So here we are back in Florida. Our flight was terrific, business class on a United Airlines refurbished 767, courtesy of someone who shall remain nameless, (thanks Greg). The Immigration Officer at Orlando airport couldn’t have been more friendly and helpful. In total contrast to previous times we have entered the USA, she smiled, asked how long we would like to stay and then stamped our passport for six months.
Despite the pilot’s best efforts strong headwinds delayed our flight just long enough for us to miss our connecting 1235 flight at Washington DC. There was no chance of getting on the 1730 flight either, it was fully booked, ten o’clock at night was our best bet. So we had ten hours to wait in the airport, it was fun! There was a brand new hi-speed driverless underground Aero Train between the terminals that you could ride on all day long if you wished. Just don’t accidentally walk through and out of security. We also passed the time by standing on the moving connector walkway between the AeroTrain C-Gates station and the C Concourse which gave us the opportunity to study the local photography associations exhibition “In Plane View: Abstractions of Flight”. And of course there was plenty of time to drink gallons of Starbucks. A couple of hours of this and we were bored so returned to the departure gate to wait. Also waiting was a young soldier, mid-twenties or so, travelling home on leave. In between mouthfuls of his foot long Subway he told us that he had set out from his base in Korea 32 hours earlier and this was now his last leg, if he could get on the flight. His Mother and wife would be waiting to greet him and ‘Mom’ wanted to see him in his uniform, (combat fatigues and a rucksack), although he would normally travel in civvies. I suggested that wearing his uniform would get him a few concessions. He said it doesn’t happen but then, on second thoughts, he informed us that as he was standing in line (in the queue for English speakers), to pay for his foot long Subway, the chap behind stepped in front of him and said ‘It’s okay son, I’ve got this.’, and shook him by the hand.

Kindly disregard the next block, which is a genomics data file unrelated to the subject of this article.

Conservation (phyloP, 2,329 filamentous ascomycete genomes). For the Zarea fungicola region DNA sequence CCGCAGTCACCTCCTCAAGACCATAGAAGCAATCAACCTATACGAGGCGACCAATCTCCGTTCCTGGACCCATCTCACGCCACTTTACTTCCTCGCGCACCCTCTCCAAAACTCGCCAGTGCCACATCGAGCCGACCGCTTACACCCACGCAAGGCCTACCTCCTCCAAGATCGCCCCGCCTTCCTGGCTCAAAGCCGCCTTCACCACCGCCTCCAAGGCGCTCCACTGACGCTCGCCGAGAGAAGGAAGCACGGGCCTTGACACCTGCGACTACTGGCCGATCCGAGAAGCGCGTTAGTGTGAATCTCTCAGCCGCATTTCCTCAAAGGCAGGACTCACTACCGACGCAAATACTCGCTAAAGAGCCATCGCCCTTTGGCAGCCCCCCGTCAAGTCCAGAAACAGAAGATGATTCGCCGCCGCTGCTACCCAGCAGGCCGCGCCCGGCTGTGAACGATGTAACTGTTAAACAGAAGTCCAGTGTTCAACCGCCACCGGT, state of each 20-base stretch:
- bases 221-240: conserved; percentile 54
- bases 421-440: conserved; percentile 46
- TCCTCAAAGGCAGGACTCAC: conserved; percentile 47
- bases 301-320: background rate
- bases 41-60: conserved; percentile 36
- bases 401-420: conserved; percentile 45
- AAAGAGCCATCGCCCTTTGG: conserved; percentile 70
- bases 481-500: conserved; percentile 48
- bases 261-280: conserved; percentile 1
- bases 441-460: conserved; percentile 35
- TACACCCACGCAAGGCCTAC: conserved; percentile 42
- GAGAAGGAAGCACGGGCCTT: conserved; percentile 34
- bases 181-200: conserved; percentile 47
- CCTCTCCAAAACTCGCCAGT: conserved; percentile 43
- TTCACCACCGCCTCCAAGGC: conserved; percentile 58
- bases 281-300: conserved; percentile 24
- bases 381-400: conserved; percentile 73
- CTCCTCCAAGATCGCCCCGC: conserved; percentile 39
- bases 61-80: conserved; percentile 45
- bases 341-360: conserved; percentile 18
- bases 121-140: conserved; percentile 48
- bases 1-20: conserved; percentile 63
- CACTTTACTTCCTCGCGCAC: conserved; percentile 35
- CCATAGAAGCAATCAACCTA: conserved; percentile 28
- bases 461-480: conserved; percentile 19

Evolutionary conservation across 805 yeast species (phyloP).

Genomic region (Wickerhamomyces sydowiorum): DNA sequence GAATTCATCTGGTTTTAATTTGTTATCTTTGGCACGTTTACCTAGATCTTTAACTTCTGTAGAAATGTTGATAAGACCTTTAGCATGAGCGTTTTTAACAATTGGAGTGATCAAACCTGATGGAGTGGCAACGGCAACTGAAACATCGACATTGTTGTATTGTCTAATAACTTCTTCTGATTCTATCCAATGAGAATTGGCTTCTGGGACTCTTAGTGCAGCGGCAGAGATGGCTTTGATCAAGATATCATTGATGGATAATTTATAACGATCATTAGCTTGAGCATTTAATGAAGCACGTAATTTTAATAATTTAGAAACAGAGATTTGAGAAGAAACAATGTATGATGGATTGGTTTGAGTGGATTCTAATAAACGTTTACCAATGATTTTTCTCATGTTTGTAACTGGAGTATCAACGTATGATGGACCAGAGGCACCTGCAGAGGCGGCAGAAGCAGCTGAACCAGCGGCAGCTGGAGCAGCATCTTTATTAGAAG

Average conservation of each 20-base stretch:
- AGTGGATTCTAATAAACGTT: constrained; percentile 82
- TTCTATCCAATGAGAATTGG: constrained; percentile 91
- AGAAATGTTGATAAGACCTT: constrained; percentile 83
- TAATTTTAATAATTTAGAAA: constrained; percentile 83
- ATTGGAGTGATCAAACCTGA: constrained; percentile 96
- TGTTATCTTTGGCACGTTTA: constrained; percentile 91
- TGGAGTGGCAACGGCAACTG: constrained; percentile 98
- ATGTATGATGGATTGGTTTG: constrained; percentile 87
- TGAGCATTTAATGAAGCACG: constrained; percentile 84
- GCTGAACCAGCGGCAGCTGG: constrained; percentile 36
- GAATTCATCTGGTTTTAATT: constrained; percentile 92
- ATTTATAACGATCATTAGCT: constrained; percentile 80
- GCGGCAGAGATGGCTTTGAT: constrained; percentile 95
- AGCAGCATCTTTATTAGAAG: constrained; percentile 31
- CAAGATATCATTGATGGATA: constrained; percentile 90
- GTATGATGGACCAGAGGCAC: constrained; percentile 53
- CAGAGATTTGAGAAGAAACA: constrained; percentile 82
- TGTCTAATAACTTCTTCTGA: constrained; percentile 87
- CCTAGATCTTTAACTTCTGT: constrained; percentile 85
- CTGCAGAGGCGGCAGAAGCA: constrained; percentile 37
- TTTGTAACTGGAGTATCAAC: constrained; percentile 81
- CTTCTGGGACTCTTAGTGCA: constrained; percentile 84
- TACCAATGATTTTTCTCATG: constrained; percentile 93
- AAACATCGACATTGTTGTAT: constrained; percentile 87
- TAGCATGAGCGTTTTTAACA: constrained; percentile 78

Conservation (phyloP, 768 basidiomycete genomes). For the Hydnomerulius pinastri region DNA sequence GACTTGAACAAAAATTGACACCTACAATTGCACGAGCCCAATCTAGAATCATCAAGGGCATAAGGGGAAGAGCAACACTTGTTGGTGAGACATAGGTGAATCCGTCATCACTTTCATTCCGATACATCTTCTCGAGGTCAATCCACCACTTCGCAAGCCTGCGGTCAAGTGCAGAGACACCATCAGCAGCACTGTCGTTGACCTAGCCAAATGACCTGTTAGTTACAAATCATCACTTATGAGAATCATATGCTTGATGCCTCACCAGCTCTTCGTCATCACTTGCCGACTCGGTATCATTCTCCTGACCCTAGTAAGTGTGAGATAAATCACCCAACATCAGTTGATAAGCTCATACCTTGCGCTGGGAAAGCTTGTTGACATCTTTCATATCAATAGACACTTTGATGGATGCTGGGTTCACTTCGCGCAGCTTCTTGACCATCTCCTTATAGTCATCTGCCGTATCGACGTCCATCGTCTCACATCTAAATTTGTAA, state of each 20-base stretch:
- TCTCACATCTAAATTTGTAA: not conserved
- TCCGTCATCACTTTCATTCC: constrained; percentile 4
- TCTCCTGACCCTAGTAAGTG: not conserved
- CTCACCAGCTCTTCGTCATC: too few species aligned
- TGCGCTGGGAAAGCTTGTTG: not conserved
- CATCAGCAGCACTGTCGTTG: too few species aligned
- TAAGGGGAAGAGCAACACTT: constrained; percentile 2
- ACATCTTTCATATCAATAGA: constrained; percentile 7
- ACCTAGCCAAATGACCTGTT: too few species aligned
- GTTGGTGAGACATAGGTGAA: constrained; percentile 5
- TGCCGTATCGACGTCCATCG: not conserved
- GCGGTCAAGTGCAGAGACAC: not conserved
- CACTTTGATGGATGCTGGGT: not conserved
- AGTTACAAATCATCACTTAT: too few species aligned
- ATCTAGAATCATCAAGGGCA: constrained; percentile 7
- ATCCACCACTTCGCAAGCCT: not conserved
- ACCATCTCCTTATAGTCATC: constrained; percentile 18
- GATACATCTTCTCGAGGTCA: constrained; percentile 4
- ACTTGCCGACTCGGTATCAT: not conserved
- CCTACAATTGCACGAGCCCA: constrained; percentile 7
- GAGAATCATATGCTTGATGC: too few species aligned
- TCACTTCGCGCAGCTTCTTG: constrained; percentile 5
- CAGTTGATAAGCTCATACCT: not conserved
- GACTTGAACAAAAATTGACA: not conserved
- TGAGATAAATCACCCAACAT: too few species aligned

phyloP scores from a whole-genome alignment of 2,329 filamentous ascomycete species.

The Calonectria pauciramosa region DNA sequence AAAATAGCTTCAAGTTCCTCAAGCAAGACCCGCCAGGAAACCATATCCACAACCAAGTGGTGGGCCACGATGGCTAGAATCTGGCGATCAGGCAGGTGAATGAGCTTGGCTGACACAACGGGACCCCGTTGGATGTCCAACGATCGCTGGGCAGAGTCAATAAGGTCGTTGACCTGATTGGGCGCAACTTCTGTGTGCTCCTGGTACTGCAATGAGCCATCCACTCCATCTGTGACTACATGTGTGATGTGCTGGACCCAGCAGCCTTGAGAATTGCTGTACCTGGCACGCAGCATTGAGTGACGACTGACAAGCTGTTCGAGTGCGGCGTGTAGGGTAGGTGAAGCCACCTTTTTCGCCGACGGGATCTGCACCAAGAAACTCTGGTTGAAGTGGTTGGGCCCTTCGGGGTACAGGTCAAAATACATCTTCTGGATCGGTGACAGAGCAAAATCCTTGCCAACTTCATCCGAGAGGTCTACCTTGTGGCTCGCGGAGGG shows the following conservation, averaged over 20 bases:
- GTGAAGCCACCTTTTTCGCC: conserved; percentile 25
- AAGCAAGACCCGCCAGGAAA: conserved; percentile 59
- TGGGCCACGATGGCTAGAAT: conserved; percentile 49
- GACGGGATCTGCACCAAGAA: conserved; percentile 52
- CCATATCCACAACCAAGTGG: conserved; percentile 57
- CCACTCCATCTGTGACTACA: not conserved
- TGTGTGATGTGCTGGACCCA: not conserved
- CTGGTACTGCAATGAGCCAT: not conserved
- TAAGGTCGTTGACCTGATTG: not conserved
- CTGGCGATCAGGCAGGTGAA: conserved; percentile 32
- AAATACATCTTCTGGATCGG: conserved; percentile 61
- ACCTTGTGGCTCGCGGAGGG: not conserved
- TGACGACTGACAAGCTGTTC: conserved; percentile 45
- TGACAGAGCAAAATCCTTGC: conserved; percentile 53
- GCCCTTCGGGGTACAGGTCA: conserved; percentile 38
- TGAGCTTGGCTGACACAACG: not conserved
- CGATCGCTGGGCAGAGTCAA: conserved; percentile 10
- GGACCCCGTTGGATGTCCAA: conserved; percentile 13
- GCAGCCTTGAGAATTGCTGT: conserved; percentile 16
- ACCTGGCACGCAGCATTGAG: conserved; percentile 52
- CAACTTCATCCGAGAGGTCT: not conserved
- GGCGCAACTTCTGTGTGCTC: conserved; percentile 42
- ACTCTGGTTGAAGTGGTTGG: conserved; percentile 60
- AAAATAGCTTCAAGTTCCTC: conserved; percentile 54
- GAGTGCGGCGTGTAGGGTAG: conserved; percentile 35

We left him in peace to finish off the rest of his Subway and carried on reading our books. The soldier wiped the remainder of his lunch from around his mouth and went up to the desk and asked very politely if he could get a seat with a little more leg room. A passenger sitting within earshot jumped up, went to the desk and gave the soldier his first class seating ticket. Lots more handshaking and thanks from the passengers nearby that this young soldier was protecting us all. Not wishing to be left out, a large breasted blonde cabin crew member, also travelling home on the same flight, stepped forward and said she’d accompany him to the United Airlines Red Carpet Lounge until boarding time.
Before we fly home again we are going to the Army and Navy store and get a set of combat fatigues each.